Just in the past three years, the Trump administration has attempted to roll back at least 95 environmental rules and regulations to the detriment of the environment and Americans’ public health. Moreover, the administration refuses to act to mitigate the effects of climate change—instead loosening requirements for polluters emitting the greenhouse gases that fuel the climate crisis. This dangerous agenda is affecting the lives of Americans across all 50 states.
Between 2017 and 2019, Wyoming experienced three severe storms and two wildfires. The damages of each event led to losses of at least $1 billion.
Impacts of climate change
- From 1970 to 2015, Wyoming has seen the fifth-highest increase in the number of large fires on national forestlands of any state in the Southwest.
- By 2050, Wyoming is expected to see eight more high wildfire-potential days, the ninth-highest increase among Southwestern states.
- More than 450,000 Wyoming residents, or 82 percent of the state’s population, live in areas at an elevated risk of wildfire.
- Fourteen percent of properties in Wyoming are at high to extreme wildfire risk.
- In 2019, 486 wildfires burned 41,857 acres in Wyoming.
- By 2050, Wyoming is projected to see a 40 percent increase in its index of the severity of widespread drought. This could lead to an increase in the risk of multiyear droughts in the state.
- Wyoming currently experiences 10 heatwave days per year, but projections indicate that number will increase fivefold to 50 days per year by 2050. This endangers the lives of the more than 10,000 people in Wyoming who are especially vulnerable to extreme heat.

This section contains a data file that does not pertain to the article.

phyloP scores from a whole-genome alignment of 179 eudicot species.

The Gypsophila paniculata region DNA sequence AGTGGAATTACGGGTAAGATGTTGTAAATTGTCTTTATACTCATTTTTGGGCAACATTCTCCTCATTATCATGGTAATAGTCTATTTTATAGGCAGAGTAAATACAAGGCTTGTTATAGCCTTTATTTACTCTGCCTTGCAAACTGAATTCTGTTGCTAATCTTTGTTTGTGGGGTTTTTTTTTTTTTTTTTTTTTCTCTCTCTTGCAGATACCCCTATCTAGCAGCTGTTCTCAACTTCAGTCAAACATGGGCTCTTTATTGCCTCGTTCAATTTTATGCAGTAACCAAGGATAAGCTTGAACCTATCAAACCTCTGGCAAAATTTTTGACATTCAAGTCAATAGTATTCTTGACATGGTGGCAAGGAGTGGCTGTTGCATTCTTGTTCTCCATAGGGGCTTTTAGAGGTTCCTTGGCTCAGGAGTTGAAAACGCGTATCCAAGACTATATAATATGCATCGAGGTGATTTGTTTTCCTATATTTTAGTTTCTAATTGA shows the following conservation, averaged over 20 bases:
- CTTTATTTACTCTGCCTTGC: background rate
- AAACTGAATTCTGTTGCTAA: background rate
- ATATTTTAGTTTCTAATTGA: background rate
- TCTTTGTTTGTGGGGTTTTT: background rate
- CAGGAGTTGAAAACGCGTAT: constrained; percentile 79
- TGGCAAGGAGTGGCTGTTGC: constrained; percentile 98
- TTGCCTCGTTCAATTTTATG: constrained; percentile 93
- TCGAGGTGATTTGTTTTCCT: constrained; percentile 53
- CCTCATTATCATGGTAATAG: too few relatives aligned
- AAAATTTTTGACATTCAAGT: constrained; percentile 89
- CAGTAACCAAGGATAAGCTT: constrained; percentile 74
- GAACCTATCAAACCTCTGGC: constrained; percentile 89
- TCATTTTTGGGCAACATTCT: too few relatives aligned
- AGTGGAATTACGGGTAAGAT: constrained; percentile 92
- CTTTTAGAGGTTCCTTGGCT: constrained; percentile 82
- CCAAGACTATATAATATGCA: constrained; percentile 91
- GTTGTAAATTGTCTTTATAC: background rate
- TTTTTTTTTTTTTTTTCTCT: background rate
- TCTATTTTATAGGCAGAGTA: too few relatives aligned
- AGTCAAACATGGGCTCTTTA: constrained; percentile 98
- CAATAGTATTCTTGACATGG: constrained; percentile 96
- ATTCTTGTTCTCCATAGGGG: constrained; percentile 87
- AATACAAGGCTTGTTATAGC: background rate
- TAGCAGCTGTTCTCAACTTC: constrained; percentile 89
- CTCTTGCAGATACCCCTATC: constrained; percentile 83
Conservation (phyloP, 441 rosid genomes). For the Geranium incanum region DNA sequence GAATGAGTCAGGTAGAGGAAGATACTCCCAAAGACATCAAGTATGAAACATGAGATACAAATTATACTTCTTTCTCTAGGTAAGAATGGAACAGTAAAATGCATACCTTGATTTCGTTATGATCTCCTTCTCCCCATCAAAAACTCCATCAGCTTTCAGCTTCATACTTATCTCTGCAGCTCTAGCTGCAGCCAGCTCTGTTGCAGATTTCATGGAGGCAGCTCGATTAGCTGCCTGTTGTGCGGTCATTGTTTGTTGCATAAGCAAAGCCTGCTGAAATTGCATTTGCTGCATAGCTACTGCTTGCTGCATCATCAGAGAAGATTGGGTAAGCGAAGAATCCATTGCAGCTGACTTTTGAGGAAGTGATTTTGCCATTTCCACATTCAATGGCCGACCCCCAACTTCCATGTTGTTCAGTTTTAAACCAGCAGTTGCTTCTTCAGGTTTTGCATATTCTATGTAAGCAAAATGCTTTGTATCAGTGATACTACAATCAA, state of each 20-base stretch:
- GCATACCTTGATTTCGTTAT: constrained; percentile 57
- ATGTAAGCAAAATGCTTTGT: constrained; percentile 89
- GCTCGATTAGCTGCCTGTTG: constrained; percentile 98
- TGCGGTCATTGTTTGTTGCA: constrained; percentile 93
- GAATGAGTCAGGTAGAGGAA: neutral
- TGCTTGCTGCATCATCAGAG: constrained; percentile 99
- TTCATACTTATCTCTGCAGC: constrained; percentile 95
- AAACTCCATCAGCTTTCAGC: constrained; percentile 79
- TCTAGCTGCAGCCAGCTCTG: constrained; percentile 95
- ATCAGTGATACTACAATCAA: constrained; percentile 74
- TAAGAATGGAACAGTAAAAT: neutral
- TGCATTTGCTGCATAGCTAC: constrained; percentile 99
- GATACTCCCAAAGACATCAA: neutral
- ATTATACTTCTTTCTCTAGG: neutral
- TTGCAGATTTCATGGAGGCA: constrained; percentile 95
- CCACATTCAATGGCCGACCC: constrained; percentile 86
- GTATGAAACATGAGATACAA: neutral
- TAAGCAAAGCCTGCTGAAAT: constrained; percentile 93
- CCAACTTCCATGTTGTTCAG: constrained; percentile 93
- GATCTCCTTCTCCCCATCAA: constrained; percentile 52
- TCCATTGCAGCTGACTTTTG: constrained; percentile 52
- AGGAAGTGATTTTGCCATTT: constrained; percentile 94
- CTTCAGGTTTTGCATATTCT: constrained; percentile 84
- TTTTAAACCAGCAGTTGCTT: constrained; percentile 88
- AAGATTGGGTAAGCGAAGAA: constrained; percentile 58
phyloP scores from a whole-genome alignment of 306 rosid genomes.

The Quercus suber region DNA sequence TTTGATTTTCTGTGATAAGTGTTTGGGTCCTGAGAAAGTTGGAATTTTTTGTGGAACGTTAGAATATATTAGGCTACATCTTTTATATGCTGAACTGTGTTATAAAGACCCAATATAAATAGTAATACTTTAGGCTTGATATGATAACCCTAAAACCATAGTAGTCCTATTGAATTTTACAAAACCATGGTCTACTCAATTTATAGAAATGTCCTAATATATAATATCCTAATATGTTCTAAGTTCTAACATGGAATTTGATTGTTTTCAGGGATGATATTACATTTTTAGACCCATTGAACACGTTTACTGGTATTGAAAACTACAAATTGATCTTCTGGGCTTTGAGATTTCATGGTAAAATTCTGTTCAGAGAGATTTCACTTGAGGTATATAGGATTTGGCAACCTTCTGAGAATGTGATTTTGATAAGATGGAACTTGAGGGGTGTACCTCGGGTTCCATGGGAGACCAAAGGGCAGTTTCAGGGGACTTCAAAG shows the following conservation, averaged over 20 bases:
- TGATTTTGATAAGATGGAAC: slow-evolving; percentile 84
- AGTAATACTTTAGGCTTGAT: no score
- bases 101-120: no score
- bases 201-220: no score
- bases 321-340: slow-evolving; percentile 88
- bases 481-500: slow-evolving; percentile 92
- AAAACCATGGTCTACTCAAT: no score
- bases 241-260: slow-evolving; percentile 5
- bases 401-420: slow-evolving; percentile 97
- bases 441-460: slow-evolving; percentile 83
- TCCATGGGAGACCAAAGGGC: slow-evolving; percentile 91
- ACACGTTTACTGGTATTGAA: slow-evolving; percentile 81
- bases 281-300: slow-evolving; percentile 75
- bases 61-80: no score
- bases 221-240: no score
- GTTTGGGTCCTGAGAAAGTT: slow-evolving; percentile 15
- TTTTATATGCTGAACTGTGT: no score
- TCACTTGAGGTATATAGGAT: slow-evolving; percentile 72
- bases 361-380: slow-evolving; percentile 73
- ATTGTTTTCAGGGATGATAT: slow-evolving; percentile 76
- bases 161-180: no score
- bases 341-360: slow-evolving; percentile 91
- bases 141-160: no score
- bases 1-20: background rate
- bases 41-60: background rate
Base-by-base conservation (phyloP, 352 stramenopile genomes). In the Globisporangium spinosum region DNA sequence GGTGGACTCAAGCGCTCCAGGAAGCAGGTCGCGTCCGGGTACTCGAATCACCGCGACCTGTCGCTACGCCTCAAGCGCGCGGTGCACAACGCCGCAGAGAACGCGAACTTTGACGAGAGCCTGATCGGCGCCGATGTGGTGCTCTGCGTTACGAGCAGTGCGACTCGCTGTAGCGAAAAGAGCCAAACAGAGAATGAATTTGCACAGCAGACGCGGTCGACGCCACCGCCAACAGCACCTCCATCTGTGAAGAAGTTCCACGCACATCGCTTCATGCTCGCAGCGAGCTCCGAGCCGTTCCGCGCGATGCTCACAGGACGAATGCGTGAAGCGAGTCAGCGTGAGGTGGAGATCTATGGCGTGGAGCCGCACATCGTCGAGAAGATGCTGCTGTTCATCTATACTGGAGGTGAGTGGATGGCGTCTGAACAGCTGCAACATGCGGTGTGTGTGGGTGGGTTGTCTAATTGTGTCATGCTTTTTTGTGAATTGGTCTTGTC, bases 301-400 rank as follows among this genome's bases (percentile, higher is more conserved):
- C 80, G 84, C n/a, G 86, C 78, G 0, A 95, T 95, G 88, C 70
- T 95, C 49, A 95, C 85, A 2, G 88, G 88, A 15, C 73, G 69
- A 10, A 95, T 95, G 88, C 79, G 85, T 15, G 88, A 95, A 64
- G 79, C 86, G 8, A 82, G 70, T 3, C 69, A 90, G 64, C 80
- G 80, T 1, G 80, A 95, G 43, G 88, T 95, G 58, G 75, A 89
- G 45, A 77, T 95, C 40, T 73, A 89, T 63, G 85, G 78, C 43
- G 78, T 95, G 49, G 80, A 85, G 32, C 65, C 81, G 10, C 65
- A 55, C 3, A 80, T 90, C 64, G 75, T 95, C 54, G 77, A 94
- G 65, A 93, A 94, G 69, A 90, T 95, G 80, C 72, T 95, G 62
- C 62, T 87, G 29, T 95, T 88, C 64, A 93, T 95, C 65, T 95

Impacts of the Trump administration’s anti-environmental policies
- In March 2020, the Trump administration announced its final rule to overturn Obama-era fuel efficiency standards for cars. These weakened fuel standards will lead to higher greenhouse gas and particulate matter emissions and will cost Wyoming residents $65 million
- The Trump administration is attempting to gut climate considerations from major infrastructure projects by eliminating the “cumulative impact” requirement of the National Environmental Policy Act. This is concerning because Wyoming’s economy relies heavily on its agriculture, tourism, and outdoor recreation industries—all of which are highly dependent on climate and weather conditions.
- Agriculture: In 2014, agriculture in Wyoming supported 33,000 direct jobs and more than $4 billion in total value-added impact to the state.
- Tourism: In 2018, travel spending by visitors in Wyoming exceeded $3.8 billion. The leisure and hospitality industry directly supported nearly 33,000 jobs, making it the largest private-sector employer in the state.
- Outdoor recreation: The outdoor recreation industry in Wyoming generates 50,000 direct jobs and more than $5 billion in consumer spending.
- Mercury emissions in Wyoming decreased by nearly 58 percent from 2011 to 2017, yet the Trump administration just undermined limits on the amount of mercury and other toxic emissions that are allowed from power plants.
- In 2019, the Trump administration released a series of proposed changes loosening regulations of coal-powered plants and the disposal of coal ash, which can threaten drinking water quality. These deregulations are dangerous for Wyoming, where 1 million tons of coal ash are generated annually. A 2019 report found that two Wyoming power plants were the third and fourth most contaminated facilities in the United States.
To read the personal stories of Americans affected by climate change and the impacts of the Trump administration’s anti-environmental policies in your state, visit OurEnvironment.org.